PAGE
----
"The chief duty of the government is to keep the peace and stand out of the sunshine of the people." - James A. Garfield

"If you have always believed that everyone should play by the same rules and be judged by the same standards, that would have gotten you labeled a radical 60 years ago, a liberal 30 years ago and a racist today." -Thomas Sowell

"Profits are evidence of the creation of social value, not deductions from the sum of the common good." - Kevin D. Williamson

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If you acknowledge that they aren't the same why would you connect them?

Fine, then how bout I compare it to telling the black people to ride in the back of the bus?

 

Additionally, I haven't made one comment about whether or not gay marriage should be legal. My objection was your analogy. In fact, I acknowledged there's an argument for gay rights in the post you quoted. However, if you want to play these straw man games: gays have the same rights as anyone else. Gay males have just as much a right to marry a female as straight males do and straight males and gay males alike can not marry other males. I feel indecent just typing that out, but it's the same fallacy you're making.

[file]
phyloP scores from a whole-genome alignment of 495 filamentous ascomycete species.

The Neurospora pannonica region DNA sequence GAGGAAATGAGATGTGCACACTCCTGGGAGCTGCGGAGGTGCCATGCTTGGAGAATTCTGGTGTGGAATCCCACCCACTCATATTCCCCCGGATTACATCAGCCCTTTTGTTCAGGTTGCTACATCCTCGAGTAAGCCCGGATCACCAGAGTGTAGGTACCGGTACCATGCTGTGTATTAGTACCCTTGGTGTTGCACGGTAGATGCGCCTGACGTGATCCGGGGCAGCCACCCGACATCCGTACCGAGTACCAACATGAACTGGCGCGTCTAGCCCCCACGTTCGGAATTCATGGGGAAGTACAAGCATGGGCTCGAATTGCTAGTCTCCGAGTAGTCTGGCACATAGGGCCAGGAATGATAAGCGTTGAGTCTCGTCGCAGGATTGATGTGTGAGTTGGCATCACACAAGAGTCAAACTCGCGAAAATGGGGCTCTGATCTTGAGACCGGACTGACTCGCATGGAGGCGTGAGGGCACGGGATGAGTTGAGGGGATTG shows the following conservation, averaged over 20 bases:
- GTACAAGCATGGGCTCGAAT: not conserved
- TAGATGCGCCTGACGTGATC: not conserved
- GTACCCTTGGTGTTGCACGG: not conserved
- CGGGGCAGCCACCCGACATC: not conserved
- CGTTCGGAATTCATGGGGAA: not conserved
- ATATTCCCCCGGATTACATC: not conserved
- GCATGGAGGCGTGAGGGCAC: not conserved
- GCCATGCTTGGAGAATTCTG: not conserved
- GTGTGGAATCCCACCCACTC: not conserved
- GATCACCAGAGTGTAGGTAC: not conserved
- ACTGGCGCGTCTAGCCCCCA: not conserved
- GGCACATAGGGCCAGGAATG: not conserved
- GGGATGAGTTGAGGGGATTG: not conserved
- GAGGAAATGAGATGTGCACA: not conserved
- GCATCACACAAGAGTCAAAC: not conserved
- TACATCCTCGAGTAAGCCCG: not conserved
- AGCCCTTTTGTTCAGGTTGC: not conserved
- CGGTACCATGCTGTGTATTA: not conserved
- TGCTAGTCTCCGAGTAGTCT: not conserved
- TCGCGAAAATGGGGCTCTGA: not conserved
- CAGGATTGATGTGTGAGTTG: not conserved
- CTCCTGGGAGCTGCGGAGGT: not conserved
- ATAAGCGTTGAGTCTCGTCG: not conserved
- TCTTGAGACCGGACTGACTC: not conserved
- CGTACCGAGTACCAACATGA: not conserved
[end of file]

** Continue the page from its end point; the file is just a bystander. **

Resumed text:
Jesus christ, it's not like I said "Denying gay marriage is exactly like slavery, and slavery was abolished, so therefore gay marriage should not be denied as I have undeniabley proven"

 

I was just saying that I see all cases of descrimination based on race, sex, or sexual preference as being unacceptable. Far be it from me to embellish on my language to exaggerate my feelings.

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Jesus christ, it's not like I said "Denying gay marriage is exactly like slavery, and slavery was abolished, so therefore gay marriage should not be denied as I have undeniabley proven"

 

I was just saying that I see all cases of descrimination based on race, sex, or sexual preference as being unacceptable. Far be it from me to embellish on my language to exaggerate my feelings.